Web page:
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Pakistan PM charged with contempt


Pakistan's prime minister was charged with contempt by the country's highest court on Monday, pleading not guilty to charges that could see him jailed for six months and disqualified from office.

Summoned over the government's two-year refusal to write to authorities in Switzerland asking them to re-open corruption cases against the president, Yousuf Raza Gilani is Pakistan's first premier ever to be charged in office.

His subsequent contempt trial may be drawn out, but it will only increase political instability in the turbulent country, on the frontline of Al-Qaeda and Taliban violence that many expect to face early elections within months.

President Asif Ali Zardari and his late wife, former premier Benazir Bhutto, were suspected of using Swiss accounts to launder about ê12 million in alleged bribes paid by companies seeking customs inspection contracts in the 1990s.

Gilani, who swept into court dressed in a dark suit, grey tie, white shirt and cufflinks, was charged within minutes of appearing.

Reading out the charge sheet, Judge Nasir ul-Mulk said the prime minister had "willfully flouted, disregarded and disobeyed" orders from the Supreme Court over re-opening alleged laundered money cases.

"Do you plead guilty?" asked Mulk.

"No," Gilani replied, adding that he would respond further in writing.

The court ordered the attorney general to prosecute the case, giving him until Thursday to file documents, which the court will examine on February 22, and the defence until February 27 to file documents and a list of witnesses.

Evidence from Gilani's lawyer will be recorded on February 28, three days before March 2 Senate elections, at which the ruling Pakistan People's Party (PPP) is expected to win a near-majority of seats.

Gilani was exempted from appearing in court until further notice.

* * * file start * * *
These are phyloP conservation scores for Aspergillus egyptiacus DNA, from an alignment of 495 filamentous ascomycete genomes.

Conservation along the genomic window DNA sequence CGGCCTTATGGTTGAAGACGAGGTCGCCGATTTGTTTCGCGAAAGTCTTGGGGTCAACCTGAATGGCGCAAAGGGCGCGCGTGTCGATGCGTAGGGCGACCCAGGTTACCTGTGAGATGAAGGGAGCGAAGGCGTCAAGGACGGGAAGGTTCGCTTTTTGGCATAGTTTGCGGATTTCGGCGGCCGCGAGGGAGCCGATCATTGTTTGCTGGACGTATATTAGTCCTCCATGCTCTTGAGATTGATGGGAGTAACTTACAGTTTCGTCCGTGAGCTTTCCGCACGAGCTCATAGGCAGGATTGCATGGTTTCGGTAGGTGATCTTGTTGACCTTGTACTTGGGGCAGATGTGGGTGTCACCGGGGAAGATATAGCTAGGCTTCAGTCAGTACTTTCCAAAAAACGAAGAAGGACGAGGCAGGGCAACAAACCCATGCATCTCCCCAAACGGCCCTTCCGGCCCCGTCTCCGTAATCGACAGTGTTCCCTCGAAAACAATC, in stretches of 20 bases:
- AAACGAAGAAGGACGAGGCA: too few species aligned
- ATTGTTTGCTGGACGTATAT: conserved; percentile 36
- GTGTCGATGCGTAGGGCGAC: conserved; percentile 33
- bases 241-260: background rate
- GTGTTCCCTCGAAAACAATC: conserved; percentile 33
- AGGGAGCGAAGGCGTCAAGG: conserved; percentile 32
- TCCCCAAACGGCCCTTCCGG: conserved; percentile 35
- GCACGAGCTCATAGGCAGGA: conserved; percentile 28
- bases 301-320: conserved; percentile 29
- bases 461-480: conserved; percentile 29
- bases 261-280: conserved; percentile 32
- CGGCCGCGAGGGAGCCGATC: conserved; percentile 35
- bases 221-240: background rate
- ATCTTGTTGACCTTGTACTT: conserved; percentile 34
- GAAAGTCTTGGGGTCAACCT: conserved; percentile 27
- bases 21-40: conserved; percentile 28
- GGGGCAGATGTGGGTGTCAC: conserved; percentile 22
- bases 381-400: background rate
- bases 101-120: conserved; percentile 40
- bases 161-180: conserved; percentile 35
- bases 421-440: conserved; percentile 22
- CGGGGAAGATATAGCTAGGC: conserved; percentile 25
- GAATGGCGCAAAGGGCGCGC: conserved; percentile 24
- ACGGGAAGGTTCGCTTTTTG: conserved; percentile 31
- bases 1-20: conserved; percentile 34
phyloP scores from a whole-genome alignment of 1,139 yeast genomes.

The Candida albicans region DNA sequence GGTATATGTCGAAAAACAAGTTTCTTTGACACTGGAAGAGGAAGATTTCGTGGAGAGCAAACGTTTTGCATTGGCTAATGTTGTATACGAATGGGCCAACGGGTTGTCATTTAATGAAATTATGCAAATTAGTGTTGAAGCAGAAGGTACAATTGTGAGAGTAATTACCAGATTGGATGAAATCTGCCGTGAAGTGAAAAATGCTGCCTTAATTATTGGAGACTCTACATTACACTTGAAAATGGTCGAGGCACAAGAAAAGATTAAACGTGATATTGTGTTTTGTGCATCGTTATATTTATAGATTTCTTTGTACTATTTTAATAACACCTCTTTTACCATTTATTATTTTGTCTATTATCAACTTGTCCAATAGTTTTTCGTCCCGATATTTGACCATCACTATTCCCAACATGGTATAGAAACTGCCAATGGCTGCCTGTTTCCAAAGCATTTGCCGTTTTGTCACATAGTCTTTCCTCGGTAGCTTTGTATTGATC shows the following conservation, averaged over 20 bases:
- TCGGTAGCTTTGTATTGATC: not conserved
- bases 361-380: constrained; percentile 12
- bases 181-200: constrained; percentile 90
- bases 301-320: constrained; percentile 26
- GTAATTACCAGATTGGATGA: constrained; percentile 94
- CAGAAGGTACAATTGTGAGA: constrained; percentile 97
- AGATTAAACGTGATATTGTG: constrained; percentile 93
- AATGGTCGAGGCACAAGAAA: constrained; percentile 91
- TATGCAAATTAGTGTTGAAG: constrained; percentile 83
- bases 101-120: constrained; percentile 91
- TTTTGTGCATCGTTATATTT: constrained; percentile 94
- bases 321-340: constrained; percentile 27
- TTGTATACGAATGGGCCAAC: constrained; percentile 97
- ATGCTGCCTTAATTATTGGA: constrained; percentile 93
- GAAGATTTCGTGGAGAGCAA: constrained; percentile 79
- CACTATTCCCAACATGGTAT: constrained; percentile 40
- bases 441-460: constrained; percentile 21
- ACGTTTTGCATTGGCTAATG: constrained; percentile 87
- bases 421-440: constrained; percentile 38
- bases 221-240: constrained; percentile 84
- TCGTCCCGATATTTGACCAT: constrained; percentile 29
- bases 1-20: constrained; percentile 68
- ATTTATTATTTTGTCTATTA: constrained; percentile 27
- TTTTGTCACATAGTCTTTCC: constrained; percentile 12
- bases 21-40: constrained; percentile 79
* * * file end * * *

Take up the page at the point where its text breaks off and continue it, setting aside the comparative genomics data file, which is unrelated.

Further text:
The prime minister has always insisted that Zardari is immune from prosecution as president and says the cases are politically motivated.

In an interview with Al-Jazeera television at the weekend, he said if convicted, he would lose his seat in parliament and would automatically be removed as prime minister.

"Certainly then there is no need to step down if I am convicted, I am not supposed to be even the member of the parliament," he said.

Security was tight for Monday's hearing, with hundreds of riot police guarding the Supreme Court, long queues trailing back from checkpoints and helicopters hovering over the government sector in the capital Islamabad.

In December 2009 the Pakistani court overturned a two-year political amnesty that had frozen investigations into Zardari and other politicians.

The Swiss separately shelved the cases in 2008, when Zardari became head of state, and a prosecutor in Switzerland has said it will be impossible to re-open them as long as he remains president and is immune from prosecution.

Members of the government accuse judges of overstepping their reach and of trying to bring down the prime minister and president, a year before the administration would become the first in Pakistanto complete an elected term.

Political analyst Imtiaz Gul told AFP that even if Gilani did lose his job, "it does not mean the end of the game for the ruling party".

"The government can certainly offer another (scapegoat) to protect the president from prosecution if Gilani goes," he said.

But aides dismissed speculation in the Pakistani press on Monday that Gilani would soon need to be replaced.

"Comments about a new prime minister are premature. The president has immunity," Information Minister Firdous Ashiq Awan told reporters.

Other allies criticised the indictment.

"For the first time the prime minister has been charged. It's a sad day in the history of Pakistan," said Qamar Zaman Kaira, a senior member of the PPP.

The president, who is nicknamed "Mr 10 Percent" for his alleged corruption, has already spent 11 years in jail in Pakistan on charges ranging from corruption to murder although he has never been convicted.